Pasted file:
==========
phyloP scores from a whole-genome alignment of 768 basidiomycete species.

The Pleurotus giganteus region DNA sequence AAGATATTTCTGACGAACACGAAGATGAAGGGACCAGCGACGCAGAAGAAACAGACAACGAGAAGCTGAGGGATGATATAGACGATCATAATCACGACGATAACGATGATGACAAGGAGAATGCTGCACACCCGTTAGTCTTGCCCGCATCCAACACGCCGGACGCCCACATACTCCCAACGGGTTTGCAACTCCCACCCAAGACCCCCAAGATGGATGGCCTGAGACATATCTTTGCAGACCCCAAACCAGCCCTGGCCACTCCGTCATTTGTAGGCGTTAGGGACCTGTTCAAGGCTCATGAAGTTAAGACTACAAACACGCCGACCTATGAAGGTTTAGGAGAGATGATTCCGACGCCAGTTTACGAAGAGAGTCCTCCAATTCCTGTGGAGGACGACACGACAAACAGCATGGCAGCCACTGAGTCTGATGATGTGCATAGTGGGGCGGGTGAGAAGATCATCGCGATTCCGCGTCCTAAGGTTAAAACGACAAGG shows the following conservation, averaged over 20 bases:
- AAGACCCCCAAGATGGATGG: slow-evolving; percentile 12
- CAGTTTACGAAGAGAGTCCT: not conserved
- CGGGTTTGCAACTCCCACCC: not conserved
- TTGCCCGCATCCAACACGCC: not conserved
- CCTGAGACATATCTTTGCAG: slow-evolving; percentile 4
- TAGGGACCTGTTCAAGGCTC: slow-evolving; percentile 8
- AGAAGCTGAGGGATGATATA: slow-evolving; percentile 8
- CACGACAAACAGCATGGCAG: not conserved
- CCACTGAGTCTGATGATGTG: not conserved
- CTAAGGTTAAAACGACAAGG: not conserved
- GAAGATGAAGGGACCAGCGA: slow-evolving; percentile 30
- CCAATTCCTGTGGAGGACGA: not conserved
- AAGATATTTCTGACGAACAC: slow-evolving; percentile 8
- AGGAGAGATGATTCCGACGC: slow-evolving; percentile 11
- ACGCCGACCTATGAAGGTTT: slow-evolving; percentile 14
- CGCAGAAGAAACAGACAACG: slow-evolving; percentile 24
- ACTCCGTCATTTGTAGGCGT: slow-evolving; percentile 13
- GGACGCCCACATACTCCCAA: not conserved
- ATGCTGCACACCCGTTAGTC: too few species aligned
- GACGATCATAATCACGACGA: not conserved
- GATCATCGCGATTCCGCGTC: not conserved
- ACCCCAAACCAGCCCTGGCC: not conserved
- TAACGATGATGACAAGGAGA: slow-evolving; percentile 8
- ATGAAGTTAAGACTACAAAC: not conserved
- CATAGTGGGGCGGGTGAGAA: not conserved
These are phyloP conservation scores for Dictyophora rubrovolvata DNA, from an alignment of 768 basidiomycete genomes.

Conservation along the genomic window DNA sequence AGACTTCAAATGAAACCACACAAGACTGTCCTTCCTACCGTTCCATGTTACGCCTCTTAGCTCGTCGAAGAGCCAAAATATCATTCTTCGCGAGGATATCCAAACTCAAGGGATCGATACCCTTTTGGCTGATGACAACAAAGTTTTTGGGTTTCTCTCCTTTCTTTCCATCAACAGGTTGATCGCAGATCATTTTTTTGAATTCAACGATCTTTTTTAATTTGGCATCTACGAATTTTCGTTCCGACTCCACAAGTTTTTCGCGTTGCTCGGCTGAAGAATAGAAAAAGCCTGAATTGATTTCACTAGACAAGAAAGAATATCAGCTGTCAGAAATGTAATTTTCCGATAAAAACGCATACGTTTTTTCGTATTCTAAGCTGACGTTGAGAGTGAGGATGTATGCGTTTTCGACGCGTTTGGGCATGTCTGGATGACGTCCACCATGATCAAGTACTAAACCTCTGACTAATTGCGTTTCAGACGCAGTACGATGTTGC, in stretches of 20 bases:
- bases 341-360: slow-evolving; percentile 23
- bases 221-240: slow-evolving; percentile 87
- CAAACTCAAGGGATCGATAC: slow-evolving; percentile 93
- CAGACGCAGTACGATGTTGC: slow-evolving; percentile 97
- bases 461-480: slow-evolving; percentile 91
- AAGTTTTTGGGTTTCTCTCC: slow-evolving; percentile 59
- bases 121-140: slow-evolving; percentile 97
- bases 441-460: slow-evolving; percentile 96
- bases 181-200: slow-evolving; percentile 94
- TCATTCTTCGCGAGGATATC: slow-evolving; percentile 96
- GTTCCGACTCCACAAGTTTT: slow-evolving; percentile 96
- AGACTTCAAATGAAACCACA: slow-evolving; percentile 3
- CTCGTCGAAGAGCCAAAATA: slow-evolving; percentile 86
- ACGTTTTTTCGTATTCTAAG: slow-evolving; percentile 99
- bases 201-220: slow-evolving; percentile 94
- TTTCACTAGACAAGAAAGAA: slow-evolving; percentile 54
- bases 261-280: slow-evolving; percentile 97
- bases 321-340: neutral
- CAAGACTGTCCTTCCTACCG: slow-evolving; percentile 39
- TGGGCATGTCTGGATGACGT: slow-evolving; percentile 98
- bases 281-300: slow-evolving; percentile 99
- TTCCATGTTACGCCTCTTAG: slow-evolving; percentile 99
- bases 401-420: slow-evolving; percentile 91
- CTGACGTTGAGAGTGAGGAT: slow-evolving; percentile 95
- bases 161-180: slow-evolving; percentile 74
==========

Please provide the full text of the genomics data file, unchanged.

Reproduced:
phyloP scores from a whole-genome alignment of 768 basidiomycete species.

The Pleurotus giganteus region DNA sequence AAGATATTTCTGACGAACACGAAGATGAAGGGACCAGCGACGCAGAAGAAACAGACAACGAGAAGCTGAGGGATGATATAGACGATCATAATCACGACGATAACGATGATGACAAGGAGAATGCTGCACACCCGTTAGTCTTGCCCGCATCCAACACGCCGGACGCCCACATACTCCCAACGGGTTTGCAACTCCCACCCAAGACCCCCAAGATGGATGGCCTGAGACATATCTTTGCAGACCCCAAACCAGCCCTGGCCACTCCGTCATTTGTAGGCGTTAGGGACCTGTTCAAGGCTCATGAAGTTAAGACTACAAACACGCCGACCTATGAAGGTTTAGGAGAGATGATTCCGACGCCAGTTTACGAAGAGAGTCCTCCAATTCCTGTGGAGGACGACACGACAAACAGCATGGCAGCCACTGAGTCTGATGATGTGCATAGTGGGGCGGGTGAGAAGATCATCGCGATTCCGCGTCCTAAGGTTAAAACGACAAGG shows the following conservation, averaged over 20 bases:
- AAGACCCCCAAGATGGATGG: slow-evolving; percentile 12
- CAGTTTACGAAGAGAGTCCT: not conserved
- CGGGTTTGCAACTCCCACCC: not conserved
- TTGCCCGCATCCAACACGCC: not conserved
- CCTGAGACATATCTTTGCAG: slow-evolving; percentile 4
- TAGGGACCTGTTCAAGGCTC: slow-evolving; percentile 8
- AGAAGCTGAGGGATGATATA: slow-evolving; percentile 8
- CACGACAAACAGCATGGCAG: not conserved
- CCACTGAGTCTGATGATGTG: not conserved
- CTAAGGTTAAAACGACAAGG: not conserved
- GAAGATGAAGGGACCAGCGA: slow-evolving; percentile 30
- CCAATTCCTGTGGAGGACGA: not conserved
- AAGATATTTCTGACGAACAC: slow-evolving; percentile 8
- AGGAGAGATGATTCCGACGC: slow-evolving; percentile 11
- ACGCCGACCTATGAAGGTTT: slow-evolving; percentile 14
- CGCAGAAGAAACAGACAACG: slow-evolving; percentile 24
- ACTCCGTCATTTGTAGGCGT: slow-evolving; percentile 13
- GGACGCCCACATACTCCCAA: not conserved
- ATGCTGCACACCCGTTAGTC: too few species aligned
- GACGATCATAATCACGACGA: not conserved
- GATCATCGCGATTCCGCGTC: not conserved
- ACCCCAAACCAGCCCTGGCC: not conserved
- TAACGATGATGACAAGGAGA: slow-evolving; percentile 8
- ATGAAGTTAAGACTACAAAC: not conserved
- CATAGTGGGGCGGGTGAGAA: not conserved
These are phyloP conservation scores for Dictyophora rubrovolvata DNA, from an alignment of 768 basidiomycete genomes.

Conservation along the genomic window DNA sequence AGACTTCAAATGAAACCACACAAGACTGTCCTTCCTACCGTTCCATGTTACGCCTCTTAGCTCGTCGAAGAGCCAAAATATCATTCTTCGCGAGGATATCCAAACTCAAGGGATCGATACCCTTTTGGCTGATGACAACAAAGTTTTTGGGTTTCTCTCCTTTCTTTCCATCAACAGGTTGATCGCAGATCATTTTTTTGAATTCAACGATCTTTTTTAATTTGGCATCTACGAATTTTCGTTCCGACTCCACAAGTTTTTCGCGTTGCTCGGCTGAAGAATAGAAAAAGCCTGAATTGATTTCACTAGACAAGAAAGAATATCAGCTGTCAGAAATGTAATTTTCCGATAAAAACGCATACGTTTTTTCGTATTCTAAGCTGACGTTGAGAGTGAGGATGTATGCGTTTTCGACGCGTTTGGGCATGTCTGGATGACGTCCACCATGATCAAGTACTAAACCTCTGACTAATTGCGTTTCAGACGCAGTACGATGTTGC, in stretches of 20 bases:
- bases 341-360: slow-evolving; percentile 23
- bases 221-240: slow-evolving; percentile 87
- CAAACTCAAGGGATCGATAC: slow-evolving; percentile 93
- CAGACGCAGTACGATGTTGC: slow-evolving; percentile 97
- bases 461-480: slow-evolving; percentile 91
- AAGTTTTTGGGTTTCTCTCC: slow-evolving; percentile 59
- bases 121-140: slow-evolving; percentile 97
- bases 441-460: slow-evolving; percentile 96
- bases 181-200: slow-evolving; percentile 94
- TCATTCTTCGCGAGGATATC: slow-evolving; percentile 96
- GTTCCGACTCCACAAGTTTT: slow-evolving; percentile 96
- AGACTTCAAATGAAACCACA: slow-evolving; percentile 3
- CTCGTCGAAGAGCCAAAATA: slow-evolving; percentile 86
- ACGTTTTTTCGTATTCTAAG: slow-evolving; percentile 99
- bases 201-220: slow-evolving; percentile 94
- TTTCACTAGACAAGAAAGAA: slow-evolving; percentile 54
- bases 261-280: slow-evolving; percentile 97
- bases 321-340: neutral
- CAAGACTGTCCTTCCTACCG: slow-evolving; percentile 39
- TGGGCATGTCTGGATGACGT: slow-evolving; percentile 98
- bases 281-300: slow-evolving; percentile 99
- TTCCATGTTACGCCTCTTAG: slow-evolving; percentile 99
- bases 401-420: slow-evolving; percentile 91
- CTGACGTTGAGAGTGAGGAT: slow-evolving; percentile 95
- bases 161-180: slow-evolving; percentile 74